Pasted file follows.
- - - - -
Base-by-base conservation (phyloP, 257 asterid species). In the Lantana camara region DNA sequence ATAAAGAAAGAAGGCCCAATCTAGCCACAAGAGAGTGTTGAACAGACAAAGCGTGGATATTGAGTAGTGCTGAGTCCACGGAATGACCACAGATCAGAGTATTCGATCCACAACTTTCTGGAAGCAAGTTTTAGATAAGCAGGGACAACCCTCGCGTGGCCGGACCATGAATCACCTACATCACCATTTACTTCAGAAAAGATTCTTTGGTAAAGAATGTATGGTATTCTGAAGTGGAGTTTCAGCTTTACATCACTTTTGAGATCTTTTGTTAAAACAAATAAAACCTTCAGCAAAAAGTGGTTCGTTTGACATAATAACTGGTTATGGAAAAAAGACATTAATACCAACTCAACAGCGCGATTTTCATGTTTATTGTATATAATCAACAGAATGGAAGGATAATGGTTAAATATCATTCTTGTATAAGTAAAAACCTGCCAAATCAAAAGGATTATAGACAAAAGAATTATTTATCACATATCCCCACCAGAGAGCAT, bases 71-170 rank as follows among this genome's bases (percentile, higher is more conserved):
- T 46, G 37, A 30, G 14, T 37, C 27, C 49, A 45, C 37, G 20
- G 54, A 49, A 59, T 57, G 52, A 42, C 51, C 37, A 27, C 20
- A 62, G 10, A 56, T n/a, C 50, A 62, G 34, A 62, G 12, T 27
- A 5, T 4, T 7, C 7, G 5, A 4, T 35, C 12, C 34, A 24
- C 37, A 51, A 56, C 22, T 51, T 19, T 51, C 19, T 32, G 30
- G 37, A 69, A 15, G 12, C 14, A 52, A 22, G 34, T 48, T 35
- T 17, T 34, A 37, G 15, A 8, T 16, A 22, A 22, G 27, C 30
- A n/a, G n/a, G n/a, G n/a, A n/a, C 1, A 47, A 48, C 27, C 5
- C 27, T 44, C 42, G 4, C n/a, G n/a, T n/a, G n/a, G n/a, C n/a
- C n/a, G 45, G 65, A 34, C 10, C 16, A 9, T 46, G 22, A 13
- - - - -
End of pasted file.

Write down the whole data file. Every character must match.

Base-by-base conservation (phyloP, 257 asterid species). In the Lantana camara region DNA sequence ATAAAGAAAGAAGGCCCAATCTAGCCACAAGAGAGTGTTGAACAGACAAAGCGTGGATATTGAGTAGTGCTGAGTCCACGGAATGACCACAGATCAGAGTATTCGATCCACAACTTTCTGGAAGCAAGTTTTAGATAAGCAGGGACAACCCTCGCGTGGCCGGACCATGAATCACCTACATCACCATTTACTTCAGAAAAGATTCTTTGGTAAAGAATGTATGGTATTCTGAAGTGGAGTTTCAGCTTTACATCACTTTTGAGATCTTTTGTTAAAACAAATAAAACCTTCAGCAAAAAGTGGTTCGTTTGACATAATAACTGGTTATGGAAAAAAGACATTAATACCAACTCAACAGCGCGATTTTCATGTTTATTGTATATAATCAACAGAATGGAAGGATAATGGTTAAATATCATTCTTGTATAAGTAAAAACCTGCCAAATCAAAAGGATTATAGACAAAAGAATTATTTATCACATATCCCCACCAGAGAGCAT, bases 71-170 rank as follows among this genome's bases (percentile, higher is more conserved):
- T 46, G 37, A 30, G 14, T 37, C 27, C 49, A 45, C 37, G 20
- G 54, A 49, A 59, T 57, G 52, A 42, C 51, C 37, A 27, C 20
- A 62, G 10, A 56, T n/a, C 50, A 62, G 34, A 62, G 12, T 27
- A 5, T 4, T 7, C 7, G 5, A 4, T 35, C 12, C 34, A 24
- C 37, A 51, A 56, C 22, T 51, T 19, T 51, C 19, T 32, G 30
- G 37, A 69, A 15, G 12, C 14, A 52, A 22, G 34, T 48, T 35
- T 17, T 34, A 37, G 15, A 8, T 16, A 22, A 22, G 27, C 30
- A n/a, G n/a, G n/a, G n/a, A n/a, C 1, A 47, A 48, C 27, C 5
- C 27, T 44, C 42, G 4, C n/a, G n/a, T n/a, G n/a, G n/a, C n/a
- C n/a, G 45, G 65, A 34, C 10, C 16, A 9, T 46, G 22, A 13